Summer 2011

The Road (2006) by Cormac McCarthy

Stacey D'Erasmo


That The Road was both a hardcover best seller and a paperback best seller cannot be entirely attributed to its being a pick of Oprah’s Book Club or to its winning McCarthy the Pulitzer Prize for Fiction in 2007. You can lead a horse to the apocalypse, but you can’t make him stand around in it for long without a considerable supply of carrots. You certainly can’t make him turn the pages of The Road in about a day and a half, which is what I did. Prior to The Road, I had little interest in McCarthy’s work—I never could bring myself to care too much about those cowboys and their ponies and all that violence. None of it seemed especially real. The Road, however, despite its speculative premise—a father and his small son traverse a postapocalyptic world somewhere in America, heading to the sea in the infinitesimal hopes of rescue there—is perhaps the most visceral novel I have ever read. McCarthy’s radical simplicity of elements, which seemed mannered to me in his other fiction, is here just the way things are. There aren’t that many things left: a scattering of trees, a road, a man, a boy, ash, a tarp, perhaps a tin can or two of food. He uses few colors, little dialogue; action is pared down to a very limited, exhausted register. You cannot help but want the man and the boy to make it, to want the novel to make it, to want language itself to make it over the abyss.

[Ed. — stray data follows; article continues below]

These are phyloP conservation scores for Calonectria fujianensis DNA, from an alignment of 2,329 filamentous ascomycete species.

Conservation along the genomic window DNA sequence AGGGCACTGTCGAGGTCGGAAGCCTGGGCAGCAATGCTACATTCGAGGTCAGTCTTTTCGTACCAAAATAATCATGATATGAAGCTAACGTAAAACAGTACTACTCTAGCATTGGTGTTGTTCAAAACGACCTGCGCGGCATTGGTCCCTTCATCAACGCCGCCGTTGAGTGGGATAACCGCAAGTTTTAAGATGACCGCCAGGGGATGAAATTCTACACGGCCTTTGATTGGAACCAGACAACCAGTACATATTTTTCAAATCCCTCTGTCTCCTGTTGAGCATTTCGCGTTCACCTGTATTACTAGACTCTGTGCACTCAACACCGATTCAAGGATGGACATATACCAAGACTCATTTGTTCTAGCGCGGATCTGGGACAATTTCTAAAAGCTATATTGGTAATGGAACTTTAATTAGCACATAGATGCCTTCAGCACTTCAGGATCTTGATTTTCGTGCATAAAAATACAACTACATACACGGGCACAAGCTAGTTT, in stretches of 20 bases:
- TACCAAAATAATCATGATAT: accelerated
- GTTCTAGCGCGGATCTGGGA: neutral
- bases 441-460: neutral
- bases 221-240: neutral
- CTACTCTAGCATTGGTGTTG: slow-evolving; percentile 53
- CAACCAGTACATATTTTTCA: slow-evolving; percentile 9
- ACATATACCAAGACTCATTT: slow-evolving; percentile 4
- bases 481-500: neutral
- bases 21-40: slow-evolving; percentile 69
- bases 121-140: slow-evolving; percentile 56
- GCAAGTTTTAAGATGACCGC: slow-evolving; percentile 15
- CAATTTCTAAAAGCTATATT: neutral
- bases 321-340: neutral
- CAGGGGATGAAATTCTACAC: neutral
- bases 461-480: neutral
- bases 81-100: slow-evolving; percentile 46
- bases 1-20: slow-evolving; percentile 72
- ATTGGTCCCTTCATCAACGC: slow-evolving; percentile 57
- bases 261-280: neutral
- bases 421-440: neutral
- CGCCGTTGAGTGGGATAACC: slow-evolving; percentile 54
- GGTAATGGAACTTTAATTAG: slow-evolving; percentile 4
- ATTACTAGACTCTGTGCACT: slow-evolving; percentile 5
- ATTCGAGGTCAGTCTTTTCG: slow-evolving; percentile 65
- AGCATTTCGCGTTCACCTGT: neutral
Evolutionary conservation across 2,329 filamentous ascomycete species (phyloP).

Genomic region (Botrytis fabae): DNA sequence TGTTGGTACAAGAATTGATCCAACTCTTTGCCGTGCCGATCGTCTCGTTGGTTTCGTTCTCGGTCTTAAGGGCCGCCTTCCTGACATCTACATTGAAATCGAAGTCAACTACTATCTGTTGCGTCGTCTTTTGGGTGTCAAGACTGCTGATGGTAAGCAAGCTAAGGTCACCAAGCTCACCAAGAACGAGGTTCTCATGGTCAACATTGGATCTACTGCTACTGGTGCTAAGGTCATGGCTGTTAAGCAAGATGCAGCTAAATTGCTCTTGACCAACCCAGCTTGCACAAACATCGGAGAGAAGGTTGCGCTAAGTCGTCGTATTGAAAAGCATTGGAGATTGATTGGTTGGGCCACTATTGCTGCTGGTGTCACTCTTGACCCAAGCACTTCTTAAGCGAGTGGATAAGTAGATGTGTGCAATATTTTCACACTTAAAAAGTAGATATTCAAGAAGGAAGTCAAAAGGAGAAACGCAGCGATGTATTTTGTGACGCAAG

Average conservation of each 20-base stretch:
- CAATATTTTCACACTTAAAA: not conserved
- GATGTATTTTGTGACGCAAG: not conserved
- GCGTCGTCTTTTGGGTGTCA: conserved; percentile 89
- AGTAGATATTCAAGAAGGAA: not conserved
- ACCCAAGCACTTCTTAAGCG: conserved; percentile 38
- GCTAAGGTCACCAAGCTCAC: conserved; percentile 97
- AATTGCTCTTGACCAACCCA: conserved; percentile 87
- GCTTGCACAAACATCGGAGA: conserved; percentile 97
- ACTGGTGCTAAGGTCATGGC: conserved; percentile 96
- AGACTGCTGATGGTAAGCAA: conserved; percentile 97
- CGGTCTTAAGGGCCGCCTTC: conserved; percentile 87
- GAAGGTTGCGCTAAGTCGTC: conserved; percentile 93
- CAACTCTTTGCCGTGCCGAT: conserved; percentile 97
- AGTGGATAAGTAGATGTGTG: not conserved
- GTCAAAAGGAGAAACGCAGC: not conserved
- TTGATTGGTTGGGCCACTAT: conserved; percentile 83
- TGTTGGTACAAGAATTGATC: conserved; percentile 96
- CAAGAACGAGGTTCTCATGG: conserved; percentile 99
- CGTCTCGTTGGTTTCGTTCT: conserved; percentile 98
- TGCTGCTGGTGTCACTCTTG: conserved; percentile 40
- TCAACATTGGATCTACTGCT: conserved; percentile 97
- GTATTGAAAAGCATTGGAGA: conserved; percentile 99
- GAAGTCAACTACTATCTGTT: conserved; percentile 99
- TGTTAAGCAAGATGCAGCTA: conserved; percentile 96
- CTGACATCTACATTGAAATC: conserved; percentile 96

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Yet the magic of The Road lies in what it does to one’s perception of the world as it is, and my hunch is that this is why it was a best seller. Every element that McCarthy erases from his landscape—buildings, cars, people, bridges, farms, animals, daylight, music—are immediately summoned up, via this subtraction, by the reader. We know what’s missing from the world he describes, because when we raise our eyes from the page, we see it all around us. The wooden desk, the tube of ChapStick, the scratching dog, the pile of binder clips, the face of the beloved: We feel tremendous relief that they’re still here, a nearly unbearable pleasure in their ordinary presence. The Road brings us, essentially, into a kind of near-death experience that renews our deep love of this world, the only one we’ve got. It is the most radically secular book I’ve ever read, and it challenges us: Are you willing to lose this, all this that you see around you, for a war, for energy, for a religious belief? Watching the images roll toward us recently from Japan, I felt, because of McCarthy’s novel, that I had seen them before. It was a terrible feeling.

Stacey D'Erasmo's most recent novel is The Sky Below (Houghton Mifflin Harcourt, 2009).

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